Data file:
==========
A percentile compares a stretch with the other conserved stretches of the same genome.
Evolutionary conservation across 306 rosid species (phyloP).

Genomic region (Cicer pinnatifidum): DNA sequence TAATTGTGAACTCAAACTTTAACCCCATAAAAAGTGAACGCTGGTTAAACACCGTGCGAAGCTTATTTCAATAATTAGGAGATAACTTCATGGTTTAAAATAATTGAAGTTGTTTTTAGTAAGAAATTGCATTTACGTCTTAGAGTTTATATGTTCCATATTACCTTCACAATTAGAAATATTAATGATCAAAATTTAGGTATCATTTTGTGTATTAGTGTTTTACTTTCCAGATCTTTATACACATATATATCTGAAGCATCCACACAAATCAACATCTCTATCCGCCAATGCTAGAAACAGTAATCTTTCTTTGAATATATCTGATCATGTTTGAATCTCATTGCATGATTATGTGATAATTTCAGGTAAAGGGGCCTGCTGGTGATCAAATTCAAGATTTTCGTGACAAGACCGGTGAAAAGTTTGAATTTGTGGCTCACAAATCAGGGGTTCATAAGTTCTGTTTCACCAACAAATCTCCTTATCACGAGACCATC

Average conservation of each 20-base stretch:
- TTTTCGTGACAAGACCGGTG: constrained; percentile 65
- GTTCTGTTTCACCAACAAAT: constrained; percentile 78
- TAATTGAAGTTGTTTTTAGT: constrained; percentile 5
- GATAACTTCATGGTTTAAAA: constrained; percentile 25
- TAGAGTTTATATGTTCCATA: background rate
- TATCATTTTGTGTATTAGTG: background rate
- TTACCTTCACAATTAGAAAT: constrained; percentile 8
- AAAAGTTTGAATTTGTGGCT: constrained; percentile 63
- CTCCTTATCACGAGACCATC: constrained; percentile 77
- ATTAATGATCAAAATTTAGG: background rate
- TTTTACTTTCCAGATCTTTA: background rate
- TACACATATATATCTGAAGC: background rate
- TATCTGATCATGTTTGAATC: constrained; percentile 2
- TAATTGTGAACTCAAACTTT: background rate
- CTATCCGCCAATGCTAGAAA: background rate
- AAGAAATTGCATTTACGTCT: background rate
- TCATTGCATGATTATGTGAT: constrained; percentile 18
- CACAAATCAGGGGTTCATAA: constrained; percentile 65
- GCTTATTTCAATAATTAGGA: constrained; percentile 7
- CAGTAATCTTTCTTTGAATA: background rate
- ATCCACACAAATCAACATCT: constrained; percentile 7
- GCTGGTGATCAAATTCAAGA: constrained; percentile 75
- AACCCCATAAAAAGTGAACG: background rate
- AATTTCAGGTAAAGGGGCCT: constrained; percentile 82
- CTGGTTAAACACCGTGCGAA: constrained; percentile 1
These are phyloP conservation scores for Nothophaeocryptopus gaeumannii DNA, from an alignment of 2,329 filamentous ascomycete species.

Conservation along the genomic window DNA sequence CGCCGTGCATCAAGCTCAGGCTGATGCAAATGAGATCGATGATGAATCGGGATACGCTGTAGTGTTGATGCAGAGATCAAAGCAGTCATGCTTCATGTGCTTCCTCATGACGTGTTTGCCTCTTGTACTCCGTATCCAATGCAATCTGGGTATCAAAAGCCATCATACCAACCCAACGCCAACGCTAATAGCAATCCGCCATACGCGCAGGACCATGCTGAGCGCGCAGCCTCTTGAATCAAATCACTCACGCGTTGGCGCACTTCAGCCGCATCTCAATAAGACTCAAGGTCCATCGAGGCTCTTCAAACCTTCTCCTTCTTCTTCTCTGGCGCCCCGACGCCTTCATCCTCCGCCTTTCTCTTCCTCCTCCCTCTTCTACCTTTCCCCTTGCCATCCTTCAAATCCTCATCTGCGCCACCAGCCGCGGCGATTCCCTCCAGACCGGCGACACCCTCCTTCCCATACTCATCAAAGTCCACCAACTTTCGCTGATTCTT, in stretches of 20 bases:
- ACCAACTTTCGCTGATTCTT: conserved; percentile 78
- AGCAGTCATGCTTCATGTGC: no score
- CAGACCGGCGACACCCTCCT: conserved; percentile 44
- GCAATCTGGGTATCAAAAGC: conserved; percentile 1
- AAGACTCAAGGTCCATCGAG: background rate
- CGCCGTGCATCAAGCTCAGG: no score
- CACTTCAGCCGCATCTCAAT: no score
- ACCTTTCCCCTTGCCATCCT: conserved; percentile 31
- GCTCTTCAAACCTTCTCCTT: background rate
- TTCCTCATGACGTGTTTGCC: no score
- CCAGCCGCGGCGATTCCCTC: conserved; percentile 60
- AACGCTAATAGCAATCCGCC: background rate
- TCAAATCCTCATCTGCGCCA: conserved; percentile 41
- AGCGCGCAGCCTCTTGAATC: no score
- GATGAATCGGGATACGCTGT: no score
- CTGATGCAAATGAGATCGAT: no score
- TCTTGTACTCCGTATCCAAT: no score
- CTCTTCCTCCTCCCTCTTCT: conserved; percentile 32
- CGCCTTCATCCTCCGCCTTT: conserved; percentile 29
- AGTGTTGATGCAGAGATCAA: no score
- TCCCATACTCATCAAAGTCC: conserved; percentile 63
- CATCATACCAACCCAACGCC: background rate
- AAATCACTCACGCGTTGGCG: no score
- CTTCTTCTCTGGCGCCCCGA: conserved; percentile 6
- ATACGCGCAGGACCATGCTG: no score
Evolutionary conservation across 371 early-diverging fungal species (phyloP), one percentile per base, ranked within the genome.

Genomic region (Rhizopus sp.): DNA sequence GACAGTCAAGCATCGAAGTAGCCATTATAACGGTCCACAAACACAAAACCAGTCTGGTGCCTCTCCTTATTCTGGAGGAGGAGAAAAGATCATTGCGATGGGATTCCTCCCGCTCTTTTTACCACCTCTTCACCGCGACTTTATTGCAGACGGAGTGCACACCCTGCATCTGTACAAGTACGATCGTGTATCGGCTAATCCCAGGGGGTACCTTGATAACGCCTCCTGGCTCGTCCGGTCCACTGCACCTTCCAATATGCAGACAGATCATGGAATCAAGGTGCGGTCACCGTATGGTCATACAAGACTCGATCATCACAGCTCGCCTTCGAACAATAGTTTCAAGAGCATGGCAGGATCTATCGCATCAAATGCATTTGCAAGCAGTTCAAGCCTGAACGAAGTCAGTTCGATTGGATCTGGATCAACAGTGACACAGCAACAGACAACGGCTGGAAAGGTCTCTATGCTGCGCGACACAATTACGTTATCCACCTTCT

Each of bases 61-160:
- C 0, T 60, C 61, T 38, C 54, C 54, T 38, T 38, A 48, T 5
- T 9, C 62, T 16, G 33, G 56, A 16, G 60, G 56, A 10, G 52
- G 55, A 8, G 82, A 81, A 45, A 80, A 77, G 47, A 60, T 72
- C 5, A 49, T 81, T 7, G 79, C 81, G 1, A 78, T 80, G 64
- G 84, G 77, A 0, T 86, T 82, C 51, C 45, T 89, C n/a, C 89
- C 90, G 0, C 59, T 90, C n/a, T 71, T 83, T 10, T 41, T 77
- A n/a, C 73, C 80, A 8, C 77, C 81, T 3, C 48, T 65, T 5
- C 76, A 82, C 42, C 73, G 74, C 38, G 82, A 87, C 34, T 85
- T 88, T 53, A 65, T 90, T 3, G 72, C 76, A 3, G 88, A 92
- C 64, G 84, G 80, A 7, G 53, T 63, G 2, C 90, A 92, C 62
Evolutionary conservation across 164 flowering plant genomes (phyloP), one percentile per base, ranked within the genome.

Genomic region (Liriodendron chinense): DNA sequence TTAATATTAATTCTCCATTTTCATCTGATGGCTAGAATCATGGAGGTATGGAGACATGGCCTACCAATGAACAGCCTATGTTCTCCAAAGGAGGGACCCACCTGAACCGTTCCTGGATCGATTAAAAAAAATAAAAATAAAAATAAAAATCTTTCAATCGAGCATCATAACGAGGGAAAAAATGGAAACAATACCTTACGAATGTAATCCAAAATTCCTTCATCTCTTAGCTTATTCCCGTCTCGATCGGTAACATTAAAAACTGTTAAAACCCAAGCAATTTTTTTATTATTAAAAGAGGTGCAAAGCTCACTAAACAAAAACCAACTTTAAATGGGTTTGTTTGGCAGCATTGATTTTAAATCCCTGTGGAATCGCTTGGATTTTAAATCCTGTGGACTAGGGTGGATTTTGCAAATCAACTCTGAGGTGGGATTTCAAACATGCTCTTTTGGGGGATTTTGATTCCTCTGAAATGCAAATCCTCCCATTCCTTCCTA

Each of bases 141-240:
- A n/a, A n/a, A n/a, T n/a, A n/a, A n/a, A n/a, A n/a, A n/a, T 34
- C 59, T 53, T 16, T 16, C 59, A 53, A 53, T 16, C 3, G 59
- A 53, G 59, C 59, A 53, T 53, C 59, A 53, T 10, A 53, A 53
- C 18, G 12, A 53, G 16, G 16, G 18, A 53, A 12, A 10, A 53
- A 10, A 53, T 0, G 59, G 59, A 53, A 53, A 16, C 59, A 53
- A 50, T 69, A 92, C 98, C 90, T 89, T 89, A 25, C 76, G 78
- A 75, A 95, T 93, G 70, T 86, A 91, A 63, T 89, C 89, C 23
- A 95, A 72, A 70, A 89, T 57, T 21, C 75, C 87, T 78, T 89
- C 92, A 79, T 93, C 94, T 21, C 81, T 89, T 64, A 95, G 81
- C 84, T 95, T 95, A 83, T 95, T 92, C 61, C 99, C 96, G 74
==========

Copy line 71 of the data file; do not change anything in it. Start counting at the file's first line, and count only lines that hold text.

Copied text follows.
Genomic region (Liriodendron chinense): DNA sequence TTAATATTAATTCTCCATTTTCATCTGATGGCTAGAATCATGGAGGTATGGAGACATGGCCTACCAATGAACAGCCTATGTTCTCCAAAGGAGGGACCCACCTGAACCGTTCCTGGATCGATTAAAAAAAATAAAAATAAAAATAAAAATCTTTCAATCGAGCATCATAACGAGGGAAAAAATGGAAACAATACCTTACGAATGTAATCCAAAATTCCTTCATCTCTTAGCTTATTCCCGTCTCGATCGGTAACATTAAAAACTGTTAAAACCCAAGCAATTTTTTTATTATTAAAAGAGGTGCAAAGCTCACTAAACAAAAACCAACTTTAAATGGGTTTGTTTGGCAGCATTGATTTTAAATCCCTGTGGAATCGCTTGGATTTTAAATCCTGTGGACTAGGGTGGATTTTGCAAATCAACTCTGAGGTGGGATTTCAAACATGCTCTTTTGGGGGATTTTGATTCCTCTGAAATGCAAATCCTCCCATTCCTTCCTA